* Partitioning: An ALTER TABLE ... ADD PARTITION statement that
      caused open_files_limit to be exceeded led to a crash of the
      MySQL server. (Bug#46922:
      See also Bug#47343:

    * Partitioning: The cardinality of indexes on partitioned tables
      was calculated using the first partition in the table, which
      could result in suboptimal query execution plans being chosen.
      Now the partition having the most records is used instead,
      which should result in better use of indexes and thus improved
      performance of queries against partitioned tables in many if
      not most cases. (Bug#44059:

    * Replication: When using statement-based or mixed-format
      replication, the database name was not written to the binary
      log when executing a LOAD DATA statement. This caused problems
      when the table being loaded belonged to a database other than
      the current database; data could be loaded into the wrong
      table (if a table having the same name existed in the current
      database) or replication could fail (if no table having that
      name existed in the current database). Now a table referenced
      in a LOAD DATA statement is always logged using its fully
      qualified name when the database to which it belongs is not
      the current database.
      This issue occurred in MySQL 5.1.40 only.

    * Replication: When a session was closed on the master,
      temporary tables belonging to that session were logged with
      the wrong database names when either of the following
      conditions was true:

        1. The length of the name of the database to which the
           temporary table belonged was greater than the length of
           the current database name.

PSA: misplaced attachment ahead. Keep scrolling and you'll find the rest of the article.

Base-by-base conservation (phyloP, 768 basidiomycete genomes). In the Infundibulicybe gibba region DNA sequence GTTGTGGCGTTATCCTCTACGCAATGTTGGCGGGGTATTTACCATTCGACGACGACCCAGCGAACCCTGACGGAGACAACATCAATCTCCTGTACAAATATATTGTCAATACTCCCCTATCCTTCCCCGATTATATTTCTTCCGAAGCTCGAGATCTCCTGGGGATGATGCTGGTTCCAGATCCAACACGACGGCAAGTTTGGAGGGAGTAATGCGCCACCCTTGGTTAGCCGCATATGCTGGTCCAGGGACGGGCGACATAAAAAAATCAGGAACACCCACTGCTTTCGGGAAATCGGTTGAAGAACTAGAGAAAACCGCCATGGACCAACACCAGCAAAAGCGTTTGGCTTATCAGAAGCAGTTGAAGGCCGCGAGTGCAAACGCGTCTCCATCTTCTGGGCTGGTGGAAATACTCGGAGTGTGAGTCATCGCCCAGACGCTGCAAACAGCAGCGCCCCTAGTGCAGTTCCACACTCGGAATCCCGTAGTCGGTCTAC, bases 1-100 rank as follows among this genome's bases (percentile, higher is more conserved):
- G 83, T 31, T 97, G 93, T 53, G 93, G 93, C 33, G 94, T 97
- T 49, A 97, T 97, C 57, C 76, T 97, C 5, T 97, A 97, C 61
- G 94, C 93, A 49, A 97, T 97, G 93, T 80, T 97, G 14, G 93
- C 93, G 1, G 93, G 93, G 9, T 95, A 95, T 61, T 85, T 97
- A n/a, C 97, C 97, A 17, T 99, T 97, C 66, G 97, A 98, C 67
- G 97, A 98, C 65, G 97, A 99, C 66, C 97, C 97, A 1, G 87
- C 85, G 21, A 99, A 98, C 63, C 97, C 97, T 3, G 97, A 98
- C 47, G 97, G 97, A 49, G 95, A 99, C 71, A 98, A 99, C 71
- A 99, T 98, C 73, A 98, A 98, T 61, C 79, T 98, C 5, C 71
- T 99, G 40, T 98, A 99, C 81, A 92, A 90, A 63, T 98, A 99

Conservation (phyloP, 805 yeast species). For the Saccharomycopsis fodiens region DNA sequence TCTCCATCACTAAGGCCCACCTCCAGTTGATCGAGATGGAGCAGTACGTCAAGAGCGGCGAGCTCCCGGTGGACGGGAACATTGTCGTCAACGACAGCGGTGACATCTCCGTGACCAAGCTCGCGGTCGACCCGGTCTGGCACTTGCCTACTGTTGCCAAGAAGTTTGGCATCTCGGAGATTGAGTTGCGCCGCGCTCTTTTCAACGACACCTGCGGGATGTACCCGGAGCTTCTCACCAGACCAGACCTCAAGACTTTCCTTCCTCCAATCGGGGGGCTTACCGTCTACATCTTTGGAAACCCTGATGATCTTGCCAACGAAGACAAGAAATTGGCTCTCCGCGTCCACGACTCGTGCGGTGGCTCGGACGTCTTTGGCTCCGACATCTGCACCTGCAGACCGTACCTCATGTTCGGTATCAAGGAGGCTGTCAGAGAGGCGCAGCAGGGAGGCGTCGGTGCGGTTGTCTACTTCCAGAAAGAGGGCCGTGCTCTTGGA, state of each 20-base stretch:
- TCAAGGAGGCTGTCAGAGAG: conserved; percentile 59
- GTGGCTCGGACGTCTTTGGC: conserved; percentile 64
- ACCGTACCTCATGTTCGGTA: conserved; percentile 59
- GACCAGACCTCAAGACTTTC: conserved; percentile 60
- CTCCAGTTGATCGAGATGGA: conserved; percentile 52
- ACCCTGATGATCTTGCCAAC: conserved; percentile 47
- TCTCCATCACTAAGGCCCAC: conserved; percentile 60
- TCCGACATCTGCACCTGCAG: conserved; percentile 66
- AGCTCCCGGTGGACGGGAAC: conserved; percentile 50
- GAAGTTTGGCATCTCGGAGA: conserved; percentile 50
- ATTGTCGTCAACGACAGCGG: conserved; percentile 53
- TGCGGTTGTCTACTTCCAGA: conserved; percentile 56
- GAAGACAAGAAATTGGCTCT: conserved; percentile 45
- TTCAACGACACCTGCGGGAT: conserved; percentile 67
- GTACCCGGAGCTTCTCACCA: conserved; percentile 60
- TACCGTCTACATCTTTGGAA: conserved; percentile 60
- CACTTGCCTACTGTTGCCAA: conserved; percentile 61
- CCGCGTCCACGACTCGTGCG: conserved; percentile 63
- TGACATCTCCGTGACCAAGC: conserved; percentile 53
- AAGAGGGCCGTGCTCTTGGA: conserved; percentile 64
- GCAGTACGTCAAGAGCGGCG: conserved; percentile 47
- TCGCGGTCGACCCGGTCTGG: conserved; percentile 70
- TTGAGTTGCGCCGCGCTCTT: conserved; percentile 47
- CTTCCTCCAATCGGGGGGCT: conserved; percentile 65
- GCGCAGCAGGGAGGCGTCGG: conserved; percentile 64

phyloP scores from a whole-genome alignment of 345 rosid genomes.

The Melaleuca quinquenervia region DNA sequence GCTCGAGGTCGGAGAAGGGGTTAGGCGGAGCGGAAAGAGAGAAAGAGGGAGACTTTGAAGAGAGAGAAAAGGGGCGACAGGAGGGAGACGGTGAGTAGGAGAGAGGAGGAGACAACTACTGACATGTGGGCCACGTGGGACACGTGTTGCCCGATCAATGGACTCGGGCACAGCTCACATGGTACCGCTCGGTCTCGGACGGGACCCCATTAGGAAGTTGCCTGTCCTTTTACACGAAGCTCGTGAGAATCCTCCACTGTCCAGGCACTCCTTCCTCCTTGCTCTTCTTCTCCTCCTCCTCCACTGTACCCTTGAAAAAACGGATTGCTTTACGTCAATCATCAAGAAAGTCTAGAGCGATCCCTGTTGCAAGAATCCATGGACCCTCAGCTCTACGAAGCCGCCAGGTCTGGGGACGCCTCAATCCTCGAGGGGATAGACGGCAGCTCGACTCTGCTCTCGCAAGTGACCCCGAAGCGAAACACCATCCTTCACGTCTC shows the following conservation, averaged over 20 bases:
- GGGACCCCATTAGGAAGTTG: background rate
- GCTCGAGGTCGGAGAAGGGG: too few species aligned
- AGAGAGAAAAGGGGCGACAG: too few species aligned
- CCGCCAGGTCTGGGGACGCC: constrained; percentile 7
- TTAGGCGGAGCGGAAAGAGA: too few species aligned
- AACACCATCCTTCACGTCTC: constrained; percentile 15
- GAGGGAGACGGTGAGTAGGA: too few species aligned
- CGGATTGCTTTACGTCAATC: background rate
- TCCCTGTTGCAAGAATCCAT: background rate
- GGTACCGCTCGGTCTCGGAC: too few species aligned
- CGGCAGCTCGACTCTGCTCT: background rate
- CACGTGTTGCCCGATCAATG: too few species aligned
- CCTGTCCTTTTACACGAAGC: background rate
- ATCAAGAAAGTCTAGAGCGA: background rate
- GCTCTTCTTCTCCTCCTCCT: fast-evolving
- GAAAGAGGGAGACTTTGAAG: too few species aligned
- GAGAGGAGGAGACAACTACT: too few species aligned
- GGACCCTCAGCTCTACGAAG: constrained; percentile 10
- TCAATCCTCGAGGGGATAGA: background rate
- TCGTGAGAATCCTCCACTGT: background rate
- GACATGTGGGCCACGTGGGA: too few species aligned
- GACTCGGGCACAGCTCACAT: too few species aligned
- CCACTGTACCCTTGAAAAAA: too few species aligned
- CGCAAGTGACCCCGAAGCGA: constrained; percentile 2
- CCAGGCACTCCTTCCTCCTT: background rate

2. The current database was not set.
      See also Bug#46861:,

    * Replication: When using row-based replication, changes to
      non-transactional tables that occurred early in a transaction
      were not immediately flushed upon committing a statement. This
      behavior could break consistency since changes made to
      non-transactional tables become immediately visible to other
      connections. (Bug#47678:
      See also Bug#47287:,

    * Replication: When mysqlbinlog --verbose was used to read a
      binary log that had been recorded using the row-based format,
      the output for events that updated some but not all columns of
      tables was not correct.

    * Replication: When using the row-based format to replicate a
      transaction involving both transactional and non-transactional
      engines, which contained a DML statement affecting multiple
      rows, the statement failed; if this transaction was followed
      by a COMMIT, the master and the slave could diverge, because
      the statement was correctly rolled back on the master, but was
      applied on the slave. (Bug#47287:
      See also Bug#46864:

    * Replication: A problem with the BINLOG statement in the output
      of mysqlbinlog could break replication; statements could be
      logged with the server ID stored within events by the BINLOG
      statement rather than the ID of the running server. With this
      fix, the server ID of the server executing the statements can
      no longer be overridden by the server ID stored in the binary
      log's format description statement.
      This regression was introduced by

    * Replication: When using statement-based replication and the
      transaction isolation level was set to READ COMMITTED or a
      less strict level, InnoDB returned an error even if the
      statement in question was filtered out according to the
      --binlog-do-db or --binlog-ignore-db rules in effect at the
      time. (Bug#42829:

    * Replication: FLUSH LOGS did not actually close and reopen the
      binary log index file.

    * A build configured using the --without-server option did not
      compile the yaSSL code, so if --with-ssl was also used, the
      build failed. (Bug#47957:

    * mysys/mf_keycache.c requires threading, but no test was made
      for thread support. (Bug#47923:

    * The mysys/mf_strip.c file, which defines the strip_sp has been
      removed from the MySQL source. The function was no longer in
      use within the main build, and the supplied function was
      causing symbol errors on Windows builds.

    * The Windows build for MySQL would compile the split.c and